It’s Official: I’m a Terrible American Tourist
I committed blasphemy in Spain, and am (sort of) sorry
Time To Read: 4 mins | July 3, 2017
“Uno sausage, por favor.”
Real sentence. That’s a real sentence I said, even though I know the Spanish for ‘sausage’, because in the moment I thought I was being cute. But it turns out the 40-year-old Spanish woman working the carnival’s grill thought I was another terrible American. She may be right.
Now I would argue, failing to understand a foreign language isn’t indicative of being a bad guest. Lack of effort or care is the crime. If you’re genuinely trying and maintain a happy-go-lucky attitude about your wretchedness at speaking, ten times out of nine (that math was intentional), you will be tolerated and probably win their heart too. Not giving a damn and taking pride in your ignorance is the real problem – and that doesn’t just apply to language, by the way.
And besides, I have a thousand worse American traits. One of those is my stomach’s inability to tolerate foreign diets. In this particular case, that flaw was exemplified by the uno sausage that did what the Cobra Kai did to Daniel Larusso at the beginning of Karate Kid.
I make poop and vomit jokes often. We know this, for I am a child.
But when you actually live through such horrors, it’s somehow not nearly as funny, so we’re going to skip over the details of my 24-hour near-death experience except to say this: no garbage can has ever been spooned so faithfully, nor for so long.
After my intestines stopped doing the cha-cha, I still couldn’t eat much other than crackers for a few days. I considered my illness a sign that it was time to leave Tarifa, a beach town on the southern tip of Spain, and head north to Seville, which I actually didn’t know anything about except that it was, in fact, in Spain.
I still haven’t read much on my new home, but I did take a quick look around, and on first glance it’s my new favorite place. Imagine and extremely clean NYC, but instead of the Manhattan’s hypermodernism, all the buildings looming several stories over you are all still done in the classical style. They’ve arranged tarps a hundred feet up to shade streets from the summer sun, vespas blow by horse-drawn carriages, and everyone around you is uncomfortably attractive.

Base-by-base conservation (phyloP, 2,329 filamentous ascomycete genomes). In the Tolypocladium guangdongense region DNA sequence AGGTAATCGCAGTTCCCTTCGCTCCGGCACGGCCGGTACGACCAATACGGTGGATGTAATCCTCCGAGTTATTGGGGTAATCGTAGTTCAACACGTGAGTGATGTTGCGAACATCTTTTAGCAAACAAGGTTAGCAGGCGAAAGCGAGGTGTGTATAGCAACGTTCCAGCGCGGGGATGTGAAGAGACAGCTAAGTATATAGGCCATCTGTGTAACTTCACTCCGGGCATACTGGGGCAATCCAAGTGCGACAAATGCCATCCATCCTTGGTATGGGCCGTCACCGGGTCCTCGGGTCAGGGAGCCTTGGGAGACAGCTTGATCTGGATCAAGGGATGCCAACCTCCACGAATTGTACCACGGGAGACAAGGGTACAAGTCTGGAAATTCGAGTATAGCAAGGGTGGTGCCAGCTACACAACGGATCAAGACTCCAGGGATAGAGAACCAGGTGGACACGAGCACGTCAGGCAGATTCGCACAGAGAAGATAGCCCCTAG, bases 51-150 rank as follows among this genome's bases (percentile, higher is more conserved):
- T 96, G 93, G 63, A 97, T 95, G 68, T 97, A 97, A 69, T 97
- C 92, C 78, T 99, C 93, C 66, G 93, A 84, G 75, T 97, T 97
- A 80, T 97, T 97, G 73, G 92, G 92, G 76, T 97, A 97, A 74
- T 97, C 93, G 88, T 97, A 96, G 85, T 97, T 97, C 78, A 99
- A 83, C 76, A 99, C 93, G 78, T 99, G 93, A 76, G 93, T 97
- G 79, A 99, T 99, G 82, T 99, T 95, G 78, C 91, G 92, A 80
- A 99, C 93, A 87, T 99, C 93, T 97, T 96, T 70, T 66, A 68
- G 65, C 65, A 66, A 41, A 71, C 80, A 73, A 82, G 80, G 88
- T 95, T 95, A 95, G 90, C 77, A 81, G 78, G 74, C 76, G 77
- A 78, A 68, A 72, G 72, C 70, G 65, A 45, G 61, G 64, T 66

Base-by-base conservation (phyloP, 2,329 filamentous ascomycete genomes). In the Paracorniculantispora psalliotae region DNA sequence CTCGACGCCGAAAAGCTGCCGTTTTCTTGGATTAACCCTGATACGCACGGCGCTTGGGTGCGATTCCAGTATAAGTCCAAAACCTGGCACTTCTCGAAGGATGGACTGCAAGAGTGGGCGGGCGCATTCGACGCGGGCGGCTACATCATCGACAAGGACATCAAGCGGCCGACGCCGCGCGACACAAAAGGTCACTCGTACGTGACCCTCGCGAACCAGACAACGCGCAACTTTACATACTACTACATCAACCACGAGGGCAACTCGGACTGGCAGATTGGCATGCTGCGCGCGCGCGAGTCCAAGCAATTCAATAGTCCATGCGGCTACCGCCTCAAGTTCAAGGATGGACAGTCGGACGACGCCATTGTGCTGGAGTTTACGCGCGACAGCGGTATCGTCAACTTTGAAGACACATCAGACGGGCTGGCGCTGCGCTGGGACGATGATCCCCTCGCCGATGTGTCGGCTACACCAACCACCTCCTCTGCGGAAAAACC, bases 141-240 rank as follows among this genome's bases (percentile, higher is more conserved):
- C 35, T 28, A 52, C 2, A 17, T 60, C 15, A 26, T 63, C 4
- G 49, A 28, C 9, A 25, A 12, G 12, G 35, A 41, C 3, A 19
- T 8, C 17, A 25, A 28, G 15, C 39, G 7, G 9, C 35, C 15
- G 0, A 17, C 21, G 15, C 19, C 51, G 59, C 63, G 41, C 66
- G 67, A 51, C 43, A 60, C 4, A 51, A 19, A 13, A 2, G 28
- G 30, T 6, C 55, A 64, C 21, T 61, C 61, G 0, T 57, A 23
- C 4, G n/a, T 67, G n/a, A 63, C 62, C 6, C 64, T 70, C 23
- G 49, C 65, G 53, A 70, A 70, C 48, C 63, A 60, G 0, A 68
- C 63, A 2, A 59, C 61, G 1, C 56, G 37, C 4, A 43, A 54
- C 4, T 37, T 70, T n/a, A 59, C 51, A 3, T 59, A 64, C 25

Also, I was surprised to discover that Spanish buildings actually do use Spanish roofs. Who knew.
So after dropping my bags in the hotel, I was enthusiastic for my first meal. Remember, I’ve not eaten in 36-some-odd hours, so I wasn’t particularly picky. Give me tapas, give me seafood, give me anything — anything but sausage.
I was eyeballing the menu of a semi-chic restaurant with a name I couldn’t pronounce when my nose was wooed. What I mean is, a scent came to me that could not be passed on. My heart and soul was won in just a fraction of a moment.
I’m not proud of what happened, given all my talk of bad American traits. But I was incredibly hungry, and I’d just been tempted by the sweet scent of “New York Pizza Kitchen.” And thus my first meal in Seville was two slices of pepperoni, drowned in chili flakes.
Disappointed in myself? Sure, a touch. But my lack of impulse control is the stuff of legend, and so this is a symptom of a larger problem, not my inability to appreciate Spain.
It was about this time, while I was cramming slice number two down my face and reassuring myself that this wasn’t a bad tourist move, when a family of three walked in. Middle-aged mom and dad with their teenage daughter. The father turned to his girls and asked, “You want anything?” with the most aggressive Minnesoooohtah accent ever.
They assured him that no, they don’t. The daughter did the ordering in broken Spanish. And after Dad had his slice, as the women followed the over-the-moon man out of the store and onto the crowded Seville street, the daughter mumbled to her mom, “This is so embarrassing.”
Well, now it is.
photo: when boats decorate for halloween, this is the type of skeleton they put in the yard. essaouira, morocco